Creative Writing Plan, Part 2: Expectations and Timing
With a writing friend, I recently made a plan for my creative writing life. No stranger to unsuccessful planning efforts, I have found this particular planning process to be extremely helpful, and I have been sharing the reasons. This is Part 2. Part 1 is here.
Last week I talked about how beneficial it was for me to limit this planning process, and consider only my creative writing, leaving out issues of exercise, spirituality, and kale. The basic format we used for creating our plan is at the top of last week's post. This week, I look at two related considerations -- expectations and timing.
Expectations. In my previous attempts to create a cohesive plan around my creative writing, the vision statement tripped me up. Anything I wrote seemed so...grandiose? egotistical? ridiculous? impossible?
Oh, vision statements. I've been part of reorganization/restructuring efforts at two large public organizations and a smaller private company. I've jumped off a cliff (attached to a zipline but somehow my brain didn't believe that part) in a team-building exercise. I've stood on chairs and committed to goals. (Yes, I cringe about that, in retrospect. Seriously? Standing on a chair?) And those examples were just for work. That doesn't count all the other exercises for nonprofit organizations or churches.
In my jaded experience, those "vision statement" days, fueled by muffins and peer pressure (with not a little blaming and finger-pointing), produce lots of sticky notes and flip charts but little action. Sigh.
In any case, because a vision statement was part of our template, okay, I wrote a vision statement. I actually wrote it after I wrote down the goals I'd like to complete in five years. That part felt easier, because it was more concrete: a list of projects. The vision statement, which is private, is more fluid. Mostly, it isn't something I'm all het up about.
The reason I'm feeling more relaxed: I have relaxed my expectations. Although I would love to be a bazillion-millionaire writer of critically acclaimed works with staying power to inspire all future generations and bring peace in our lifetime, most of that ridiculous sentence depends on other people. I can only control the fact that I'm producing writing.
Which is not to equate "relaxed expectations" with "lazy." I'm still ambitious. Just not about the elements of writing that are beyond my control. So I'm ambitious about the concrete things, the goals. But even there, I focus my goals on producing writing, not on its reception (limits).
The reason I can relax my expectations? The timing of this writing exercise. Not "time," as in, "this took a lot of time," or "I had a lot of time to think about it," because neither of those statements is true. Timing. As in, this is a good time, both in my regular life and in my writing career, to do some planning.
In summary: limits, expectations, and timing. Relaxing my expectations around (a) creating a life-defining vision statement and (b) expecting external acclaim and reward for creative writing let me focus on what's important to me: producing the writing. I'm able to set those limits and relax my expectations because of the timing of this planning exercise, both in terms of my personal life and my creative writing life.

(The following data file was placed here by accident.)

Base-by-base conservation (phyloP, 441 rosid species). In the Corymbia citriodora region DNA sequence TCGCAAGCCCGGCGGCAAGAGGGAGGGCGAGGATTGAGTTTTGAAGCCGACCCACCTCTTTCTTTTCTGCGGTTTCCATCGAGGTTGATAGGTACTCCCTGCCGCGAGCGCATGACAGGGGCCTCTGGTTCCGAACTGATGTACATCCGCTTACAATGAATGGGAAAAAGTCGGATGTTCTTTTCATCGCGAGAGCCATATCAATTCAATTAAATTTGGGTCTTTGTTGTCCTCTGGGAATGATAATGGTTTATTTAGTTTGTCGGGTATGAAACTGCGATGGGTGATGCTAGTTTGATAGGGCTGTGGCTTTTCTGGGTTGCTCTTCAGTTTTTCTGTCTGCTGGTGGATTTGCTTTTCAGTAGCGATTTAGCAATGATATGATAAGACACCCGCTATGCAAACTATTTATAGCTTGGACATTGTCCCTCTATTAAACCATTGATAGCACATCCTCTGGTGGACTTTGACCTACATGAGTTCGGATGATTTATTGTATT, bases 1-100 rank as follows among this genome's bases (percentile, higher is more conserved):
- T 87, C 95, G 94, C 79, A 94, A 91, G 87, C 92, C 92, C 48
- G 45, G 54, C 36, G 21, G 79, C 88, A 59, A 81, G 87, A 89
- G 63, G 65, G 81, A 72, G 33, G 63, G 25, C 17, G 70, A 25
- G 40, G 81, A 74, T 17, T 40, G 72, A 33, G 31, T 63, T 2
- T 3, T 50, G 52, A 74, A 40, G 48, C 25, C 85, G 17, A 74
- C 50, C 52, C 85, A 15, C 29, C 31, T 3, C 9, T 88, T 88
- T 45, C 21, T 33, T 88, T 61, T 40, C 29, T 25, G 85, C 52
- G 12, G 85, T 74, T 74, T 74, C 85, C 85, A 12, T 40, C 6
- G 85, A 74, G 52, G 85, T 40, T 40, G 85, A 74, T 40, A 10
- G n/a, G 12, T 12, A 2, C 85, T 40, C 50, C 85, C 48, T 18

- My personal life is pretty settled -- no foreseeable deaths, births, illness, or moves on the horizon. Granted, events like these often are hard to predict. But one of the perks of having lost one's parents, for example, is that you don't need a contingency plan for it anymore. So I'm taking advantage of the relative predictability of my personal life to get this big chunk of Meaningful Life on track.
- No one, including me, depends on my creative writing to generate income. I have other goals for income-producing writing; my husband and I have other sources of income. More money would always be nice, but this planning exercise simply isn't about money.
- More years lie behind me than ahead. I often pretend I'm just halfway through my lifespan. When I'm honest about the arithmetic and life expectancies, I have to admit I'm past the halfway point. If I'm not going to get serious about this "creative writing" thing now, when will I? Five years from now, I don't want to say, "Geez, I wish I could get that novel done." Sure, whatever I produce from this plan might be horrible, but at least I will have given it a shot. I won't have to wonder.
- I have enough experience writing fiction and creative nonfiction to know what elements of it I can do fairly easily, quickly, and well, and what elements of it receive a "need improvement" grade -- namely, plot. So I can focus on improving those "skill deficits" and incorporating them into my mix of tools. When I was less experienced, I didn't know what came easily, much less how to stretch myself into things that don't come so easily.
What's left for next week, in Part 3? Accountability. Yes, even my own introverted self sees the value of it.